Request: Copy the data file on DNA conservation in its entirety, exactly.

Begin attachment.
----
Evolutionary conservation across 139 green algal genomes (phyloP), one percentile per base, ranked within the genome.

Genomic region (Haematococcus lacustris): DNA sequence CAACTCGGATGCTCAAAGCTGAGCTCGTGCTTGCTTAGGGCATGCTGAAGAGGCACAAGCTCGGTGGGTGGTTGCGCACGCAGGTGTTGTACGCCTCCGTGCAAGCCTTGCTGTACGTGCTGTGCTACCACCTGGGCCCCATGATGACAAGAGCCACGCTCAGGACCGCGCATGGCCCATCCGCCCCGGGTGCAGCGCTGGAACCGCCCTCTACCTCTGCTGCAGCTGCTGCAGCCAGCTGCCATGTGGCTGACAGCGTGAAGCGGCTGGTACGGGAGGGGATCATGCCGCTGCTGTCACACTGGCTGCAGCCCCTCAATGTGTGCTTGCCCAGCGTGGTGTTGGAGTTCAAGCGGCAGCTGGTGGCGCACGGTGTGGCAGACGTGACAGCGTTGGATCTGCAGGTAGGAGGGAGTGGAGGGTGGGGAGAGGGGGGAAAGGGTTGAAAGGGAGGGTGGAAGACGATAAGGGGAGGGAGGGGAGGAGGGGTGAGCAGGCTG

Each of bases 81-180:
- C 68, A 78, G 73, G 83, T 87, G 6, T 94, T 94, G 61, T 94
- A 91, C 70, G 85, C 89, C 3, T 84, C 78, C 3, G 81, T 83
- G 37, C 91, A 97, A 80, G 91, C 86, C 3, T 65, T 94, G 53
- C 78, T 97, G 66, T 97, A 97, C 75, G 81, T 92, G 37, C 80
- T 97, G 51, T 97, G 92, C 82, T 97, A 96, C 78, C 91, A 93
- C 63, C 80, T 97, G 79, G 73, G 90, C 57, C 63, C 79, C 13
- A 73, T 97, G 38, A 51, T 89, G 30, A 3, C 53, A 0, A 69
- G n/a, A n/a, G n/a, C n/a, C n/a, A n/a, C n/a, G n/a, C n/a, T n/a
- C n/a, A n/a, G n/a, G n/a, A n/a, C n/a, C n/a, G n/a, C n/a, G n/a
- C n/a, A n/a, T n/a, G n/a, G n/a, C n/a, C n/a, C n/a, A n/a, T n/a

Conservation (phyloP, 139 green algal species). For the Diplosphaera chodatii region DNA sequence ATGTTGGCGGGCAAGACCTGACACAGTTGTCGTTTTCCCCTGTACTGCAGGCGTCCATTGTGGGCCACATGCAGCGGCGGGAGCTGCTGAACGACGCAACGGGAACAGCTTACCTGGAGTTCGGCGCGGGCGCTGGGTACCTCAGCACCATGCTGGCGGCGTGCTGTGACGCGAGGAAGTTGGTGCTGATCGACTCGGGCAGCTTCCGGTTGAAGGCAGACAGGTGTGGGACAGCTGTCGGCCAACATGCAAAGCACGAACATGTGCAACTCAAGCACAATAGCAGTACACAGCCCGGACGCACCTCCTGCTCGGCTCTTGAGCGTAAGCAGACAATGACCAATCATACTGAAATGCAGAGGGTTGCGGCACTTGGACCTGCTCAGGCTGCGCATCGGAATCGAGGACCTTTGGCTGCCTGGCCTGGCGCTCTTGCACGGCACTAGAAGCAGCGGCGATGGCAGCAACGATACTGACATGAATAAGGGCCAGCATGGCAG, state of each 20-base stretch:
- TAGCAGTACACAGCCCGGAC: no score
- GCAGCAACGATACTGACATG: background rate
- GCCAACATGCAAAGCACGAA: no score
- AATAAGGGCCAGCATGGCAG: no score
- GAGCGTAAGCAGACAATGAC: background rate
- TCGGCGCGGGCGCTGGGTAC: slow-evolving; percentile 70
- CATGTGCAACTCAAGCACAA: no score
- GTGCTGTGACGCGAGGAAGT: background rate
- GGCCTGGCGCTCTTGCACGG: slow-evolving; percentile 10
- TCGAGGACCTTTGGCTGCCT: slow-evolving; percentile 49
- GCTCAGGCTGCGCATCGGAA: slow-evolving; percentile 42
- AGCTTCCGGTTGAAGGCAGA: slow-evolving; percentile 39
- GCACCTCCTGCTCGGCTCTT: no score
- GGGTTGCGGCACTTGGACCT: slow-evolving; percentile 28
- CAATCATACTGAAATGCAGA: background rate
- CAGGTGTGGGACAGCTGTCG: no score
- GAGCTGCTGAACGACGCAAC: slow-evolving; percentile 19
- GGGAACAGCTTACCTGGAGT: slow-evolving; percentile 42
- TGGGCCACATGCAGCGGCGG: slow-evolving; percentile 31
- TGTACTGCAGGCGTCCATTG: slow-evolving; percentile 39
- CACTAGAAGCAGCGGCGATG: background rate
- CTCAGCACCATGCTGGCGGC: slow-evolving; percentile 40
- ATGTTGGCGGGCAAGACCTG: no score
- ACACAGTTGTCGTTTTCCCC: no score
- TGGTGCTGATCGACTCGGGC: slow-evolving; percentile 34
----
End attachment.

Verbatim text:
Evolutionary conservation across 139 green algal genomes (phyloP), one percentile per base, ranked within the genome.

Genomic region (Haematococcus lacustris): DNA sequence CAACTCGGATGCTCAAAGCTGAGCTCGTGCTTGCTTAGGGCATGCTGAAGAGGCACAAGCTCGGTGGGTGGTTGCGCACGCAGGTGTTGTACGCCTCCGTGCAAGCCTTGCTGTACGTGCTGTGCTACCACCTGGGCCCCATGATGACAAGAGCCACGCTCAGGACCGCGCATGGCCCATCCGCCCCGGGTGCAGCGCTGGAACCGCCCTCTACCTCTGCTGCAGCTGCTGCAGCCAGCTGCCATGTGGCTGACAGCGTGAAGCGGCTGGTACGGGAGGGGATCATGCCGCTGCTGTCACACTGGCTGCAGCCCCTCAATGTGTGCTTGCCCAGCGTGGTGTTGGAGTTCAAGCGGCAGCTGGTGGCGCACGGTGTGGCAGACGTGACAGCGTTGGATCTGCAGGTAGGAGGGAGTGGAGGGTGGGGAGAGGGGGGAAAGGGTTGAAAGGGAGGGTGGAAGACGATAAGGGGAGGGAGGGGAGGAGGGGTGAGCAGGCTG

Each of bases 81-180:
- C 68, A 78, G 73, G 83, T 87, G 6, T 94, T 94, G 61, T 94
- A 91, C 70, G 85, C 89, C 3, T 84, C 78, C 3, G 81, T 83
- G 37, C 91, A 97, A 80, G 91, C 86, C 3, T 65, T 94, G 53
- C 78, T 97, G 66, T 97, A 97, C 75, G 81, T 92, G 37, C 80
- T 97, G 51, T 97, G 92, C 82, T 97, A 96, C 78, C 91, A 93
- C 63, C 80, T 97, G 79, G 73, G 90, C 57, C 63, C 79, C 13
- A 73, T 97, G 38, A 51, T 89, G 30, A 3, C 53, A 0, A 69
- G n/a, A n/a, G n/a, C n/a, C n/a, A n/a, C n/a, G n/a, C n/a, T n/a
- C n/a, A n/a, G n/a, G n/a, A n/a, C n/a, C n/a, G n/a, C n/a, G n/a
- C n/a, A n/a, T n/a, G n/a, G n/a, C n/a, C n/a, C n/a, A n/a, T n/a

Conservation (phyloP, 139 green algal species). For the Diplosphaera chodatii region DNA sequence ATGTTGGCGGGCAAGACCTGACACAGTTGTCGTTTTCCCCTGTACTGCAGGCGTCCATTGTGGGCCACATGCAGCGGCGGGAGCTGCTGAACGACGCAACGGGAACAGCTTACCTGGAGTTCGGCGCGGGCGCTGGGTACCTCAGCACCATGCTGGCGGCGTGCTGTGACGCGAGGAAGTTGGTGCTGATCGACTCGGGCAGCTTCCGGTTGAAGGCAGACAGGTGTGGGACAGCTGTCGGCCAACATGCAAAGCACGAACATGTGCAACTCAAGCACAATAGCAGTACACAGCCCGGACGCACCTCCTGCTCGGCTCTTGAGCGTAAGCAGACAATGACCAATCATACTGAAATGCAGAGGGTTGCGGCACTTGGACCTGCTCAGGCTGCGCATCGGAATCGAGGACCTTTGGCTGCCTGGCCTGGCGCTCTTGCACGGCACTAGAAGCAGCGGCGATGGCAGCAACGATACTGACATGAATAAGGGCCAGCATGGCAG, state of each 20-base stretch:
- TAGCAGTACACAGCCCGGAC: no score
- GCAGCAACGATACTGACATG: background rate
- GCCAACATGCAAAGCACGAA: no score
- AATAAGGGCCAGCATGGCAG: no score
- GAGCGTAAGCAGACAATGAC: background rate
- TCGGCGCGGGCGCTGGGTAC: slow-evolving; percentile 70
- CATGTGCAACTCAAGCACAA: no score
- GTGCTGTGACGCGAGGAAGT: background rate
- GGCCTGGCGCTCTTGCACGG: slow-evolving; percentile 10
- TCGAGGACCTTTGGCTGCCT: slow-evolving; percentile 49
- GCTCAGGCTGCGCATCGGAA: slow-evolving; percentile 42
- AGCTTCCGGTTGAAGGCAGA: slow-evolving; percentile 39
- GCACCTCCTGCTCGGCTCTT: no score
- GGGTTGCGGCACTTGGACCT: slow-evolving; percentile 28
- CAATCATACTGAAATGCAGA: background rate
- CAGGTGTGGGACAGCTGTCG: no score
- GAGCTGCTGAACGACGCAAC: slow-evolving; percentile 19
- GGGAACAGCTTACCTGGAGT: slow-evolving; percentile 42
- TGGGCCACATGCAGCGGCGG: slow-evolving; percentile 31
- TGTACTGCAGGCGTCCATTG: slow-evolving; percentile 39
- CACTAGAAGCAGCGGCGATG: background rate
- CTCAGCACCATGCTGGCGGC: slow-evolving; percentile 40
- ATGTTGGCGGGCAAGACCTG: no score
- ACACAGTTGTCGTTTTCCCC: no score
- TGGTGCTGATCGACTCGGGC: slow-evolving; percentile 34